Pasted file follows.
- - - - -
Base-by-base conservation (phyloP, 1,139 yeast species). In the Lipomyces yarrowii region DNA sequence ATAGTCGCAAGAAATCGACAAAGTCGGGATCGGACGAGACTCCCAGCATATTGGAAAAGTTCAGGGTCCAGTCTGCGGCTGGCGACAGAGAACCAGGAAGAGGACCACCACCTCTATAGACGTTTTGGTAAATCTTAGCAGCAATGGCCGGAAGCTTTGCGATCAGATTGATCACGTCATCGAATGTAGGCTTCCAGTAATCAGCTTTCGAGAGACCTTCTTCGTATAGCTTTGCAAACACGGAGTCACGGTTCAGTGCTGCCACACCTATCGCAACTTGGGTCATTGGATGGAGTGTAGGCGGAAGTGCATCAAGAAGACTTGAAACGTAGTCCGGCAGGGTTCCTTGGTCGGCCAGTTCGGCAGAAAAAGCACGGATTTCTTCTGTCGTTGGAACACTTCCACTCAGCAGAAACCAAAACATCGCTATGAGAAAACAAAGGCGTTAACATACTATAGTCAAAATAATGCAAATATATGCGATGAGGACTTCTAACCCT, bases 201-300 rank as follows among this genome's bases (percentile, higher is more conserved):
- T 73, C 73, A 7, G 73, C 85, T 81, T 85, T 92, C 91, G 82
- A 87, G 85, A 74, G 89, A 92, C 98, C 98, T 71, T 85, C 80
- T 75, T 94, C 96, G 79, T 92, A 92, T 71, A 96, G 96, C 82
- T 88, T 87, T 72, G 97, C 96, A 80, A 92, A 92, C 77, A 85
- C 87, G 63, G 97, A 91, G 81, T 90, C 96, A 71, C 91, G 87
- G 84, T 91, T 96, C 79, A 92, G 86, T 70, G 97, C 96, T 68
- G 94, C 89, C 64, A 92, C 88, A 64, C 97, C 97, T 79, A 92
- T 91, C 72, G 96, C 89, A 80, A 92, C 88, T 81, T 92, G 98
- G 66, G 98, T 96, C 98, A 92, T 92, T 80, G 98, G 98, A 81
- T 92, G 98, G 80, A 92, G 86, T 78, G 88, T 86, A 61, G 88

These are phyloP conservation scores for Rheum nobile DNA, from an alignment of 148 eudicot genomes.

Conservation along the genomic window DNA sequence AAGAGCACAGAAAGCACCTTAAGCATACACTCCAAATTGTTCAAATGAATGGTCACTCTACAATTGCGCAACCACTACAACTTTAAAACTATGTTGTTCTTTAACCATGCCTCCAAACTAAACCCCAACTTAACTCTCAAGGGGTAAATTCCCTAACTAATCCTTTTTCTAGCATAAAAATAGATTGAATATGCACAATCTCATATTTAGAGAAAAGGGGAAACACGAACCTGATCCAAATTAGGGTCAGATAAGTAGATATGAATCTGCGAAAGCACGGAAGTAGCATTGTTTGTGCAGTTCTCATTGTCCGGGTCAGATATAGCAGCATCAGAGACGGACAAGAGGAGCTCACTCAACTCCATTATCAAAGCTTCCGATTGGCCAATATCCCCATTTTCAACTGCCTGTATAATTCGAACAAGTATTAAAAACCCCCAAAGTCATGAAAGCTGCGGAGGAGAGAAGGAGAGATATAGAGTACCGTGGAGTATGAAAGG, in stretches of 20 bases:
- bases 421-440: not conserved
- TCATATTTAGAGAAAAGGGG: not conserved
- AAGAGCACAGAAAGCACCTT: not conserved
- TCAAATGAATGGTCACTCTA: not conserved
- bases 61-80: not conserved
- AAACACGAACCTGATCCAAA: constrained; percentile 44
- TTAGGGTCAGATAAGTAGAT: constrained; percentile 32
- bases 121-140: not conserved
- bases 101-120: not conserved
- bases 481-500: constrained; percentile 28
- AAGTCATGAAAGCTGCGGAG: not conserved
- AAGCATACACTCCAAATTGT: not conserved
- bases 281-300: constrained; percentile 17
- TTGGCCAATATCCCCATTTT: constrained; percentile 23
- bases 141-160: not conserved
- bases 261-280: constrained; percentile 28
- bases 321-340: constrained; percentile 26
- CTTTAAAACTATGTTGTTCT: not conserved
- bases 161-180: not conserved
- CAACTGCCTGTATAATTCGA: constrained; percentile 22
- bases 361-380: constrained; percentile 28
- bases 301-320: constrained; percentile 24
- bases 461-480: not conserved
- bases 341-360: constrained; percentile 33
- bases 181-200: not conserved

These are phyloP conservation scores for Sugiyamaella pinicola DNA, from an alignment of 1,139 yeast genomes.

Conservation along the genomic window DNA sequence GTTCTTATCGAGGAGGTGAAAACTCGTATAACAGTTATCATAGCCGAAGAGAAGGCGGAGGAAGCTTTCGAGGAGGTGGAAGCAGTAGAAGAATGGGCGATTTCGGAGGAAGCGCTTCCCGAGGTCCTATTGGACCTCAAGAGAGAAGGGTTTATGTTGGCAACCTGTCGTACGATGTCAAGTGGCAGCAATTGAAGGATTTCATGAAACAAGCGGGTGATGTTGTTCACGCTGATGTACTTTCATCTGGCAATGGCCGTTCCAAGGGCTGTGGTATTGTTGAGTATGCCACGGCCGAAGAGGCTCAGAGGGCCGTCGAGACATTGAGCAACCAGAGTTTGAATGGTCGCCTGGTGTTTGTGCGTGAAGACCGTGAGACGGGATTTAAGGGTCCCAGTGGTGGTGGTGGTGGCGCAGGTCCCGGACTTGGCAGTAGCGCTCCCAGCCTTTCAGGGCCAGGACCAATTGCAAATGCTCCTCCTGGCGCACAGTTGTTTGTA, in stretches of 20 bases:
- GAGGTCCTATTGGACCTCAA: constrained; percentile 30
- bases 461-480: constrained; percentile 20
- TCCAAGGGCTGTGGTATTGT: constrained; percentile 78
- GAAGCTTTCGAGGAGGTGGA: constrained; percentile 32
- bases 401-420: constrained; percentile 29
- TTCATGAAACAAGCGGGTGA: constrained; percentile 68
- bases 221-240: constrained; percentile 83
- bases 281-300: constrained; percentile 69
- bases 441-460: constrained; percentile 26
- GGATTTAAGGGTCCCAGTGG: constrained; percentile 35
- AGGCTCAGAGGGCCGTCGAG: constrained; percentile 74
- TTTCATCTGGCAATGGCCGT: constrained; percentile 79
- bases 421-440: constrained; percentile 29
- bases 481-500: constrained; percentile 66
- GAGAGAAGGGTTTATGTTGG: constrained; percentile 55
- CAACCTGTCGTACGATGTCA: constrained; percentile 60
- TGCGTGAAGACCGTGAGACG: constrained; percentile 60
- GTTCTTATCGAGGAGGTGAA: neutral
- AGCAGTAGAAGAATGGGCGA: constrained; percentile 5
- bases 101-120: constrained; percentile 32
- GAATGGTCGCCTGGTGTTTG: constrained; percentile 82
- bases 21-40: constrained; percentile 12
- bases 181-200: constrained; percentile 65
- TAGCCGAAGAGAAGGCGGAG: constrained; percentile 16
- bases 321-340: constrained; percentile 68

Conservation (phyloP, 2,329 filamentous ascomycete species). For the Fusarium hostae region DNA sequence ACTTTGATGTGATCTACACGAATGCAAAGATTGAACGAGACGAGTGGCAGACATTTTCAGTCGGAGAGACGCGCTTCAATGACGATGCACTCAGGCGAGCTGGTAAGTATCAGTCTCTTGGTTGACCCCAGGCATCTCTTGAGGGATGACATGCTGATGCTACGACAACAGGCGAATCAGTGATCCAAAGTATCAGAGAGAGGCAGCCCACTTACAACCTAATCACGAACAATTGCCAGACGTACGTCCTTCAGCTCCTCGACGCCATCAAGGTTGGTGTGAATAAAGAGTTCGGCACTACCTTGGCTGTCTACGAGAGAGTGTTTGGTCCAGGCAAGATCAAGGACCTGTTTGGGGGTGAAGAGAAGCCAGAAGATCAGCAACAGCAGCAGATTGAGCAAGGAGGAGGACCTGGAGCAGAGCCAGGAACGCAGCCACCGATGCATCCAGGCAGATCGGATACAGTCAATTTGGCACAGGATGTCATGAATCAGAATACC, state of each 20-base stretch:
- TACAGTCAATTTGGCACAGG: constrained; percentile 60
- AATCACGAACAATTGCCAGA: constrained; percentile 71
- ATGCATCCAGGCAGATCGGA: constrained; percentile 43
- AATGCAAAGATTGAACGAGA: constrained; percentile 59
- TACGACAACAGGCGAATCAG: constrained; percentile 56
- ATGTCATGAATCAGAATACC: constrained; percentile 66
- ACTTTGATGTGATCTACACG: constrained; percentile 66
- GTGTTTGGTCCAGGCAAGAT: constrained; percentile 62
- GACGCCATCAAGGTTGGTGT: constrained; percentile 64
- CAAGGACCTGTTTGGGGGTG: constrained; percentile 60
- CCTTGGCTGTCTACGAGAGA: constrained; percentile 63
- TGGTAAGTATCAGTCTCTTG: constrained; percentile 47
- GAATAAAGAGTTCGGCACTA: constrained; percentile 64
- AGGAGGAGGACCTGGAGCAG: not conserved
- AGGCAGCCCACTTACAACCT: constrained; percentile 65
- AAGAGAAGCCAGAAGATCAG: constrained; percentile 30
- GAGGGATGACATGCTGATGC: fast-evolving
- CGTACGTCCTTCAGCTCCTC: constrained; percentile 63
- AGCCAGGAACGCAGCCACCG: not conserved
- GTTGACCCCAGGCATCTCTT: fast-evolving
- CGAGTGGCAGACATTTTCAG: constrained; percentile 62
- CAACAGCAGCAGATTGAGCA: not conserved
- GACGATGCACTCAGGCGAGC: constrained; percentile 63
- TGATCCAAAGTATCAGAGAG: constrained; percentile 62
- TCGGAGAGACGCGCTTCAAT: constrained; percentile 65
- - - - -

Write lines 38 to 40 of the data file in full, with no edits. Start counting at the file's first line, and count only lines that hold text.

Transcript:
- bases 181-200: not conserved

These are phyloP conservation scores for Sugiyamaella pinicola DNA, from an alignment of 1,139 yeast genomes.

Conservation along the genomic window DNA sequence GTTCTTATCGAGGAGGTGAAAACTCGTATAACAGTTATCATAGCCGAAGAGAAGGCGGAGGAAGCTTTCGAGGAGGTGGAAGCAGTAGAAGAATGGGCGATTTCGGAGGAAGCGCTTCCCGAGGTCCTATTGGACCTCAAGAGAGAAGGGTTTATGTTGGCAACCTGTCGTACGATGTCAAGTGGCAGCAATTGAAGGATTTCATGAAACAAGCGGGTGATGTTGTTCACGCTGATGTACTTTCATCTGGCAATGGCCGTTCCAAGGGCTGTGGTATTGTTGAGTATGCCACGGCCGAAGAGGCTCAGAGGGCCGTCGAGACATTGAGCAACCAGAGTTTGAATGGTCGCCTGGTGTTTGTGCGTGAAGACCGTGAGACGGGATTTAAGGGTCCCAGTGGTGGTGGTGGTGGCGCAGGTCCCGGACTTGGCAGTAGCGCTCCCAGCCTTTCAGGGCCAGGACCAATTGCAAATGCTCCTCCTGGCGCACAGTTGTTTGTA, in stretches of 20 bases: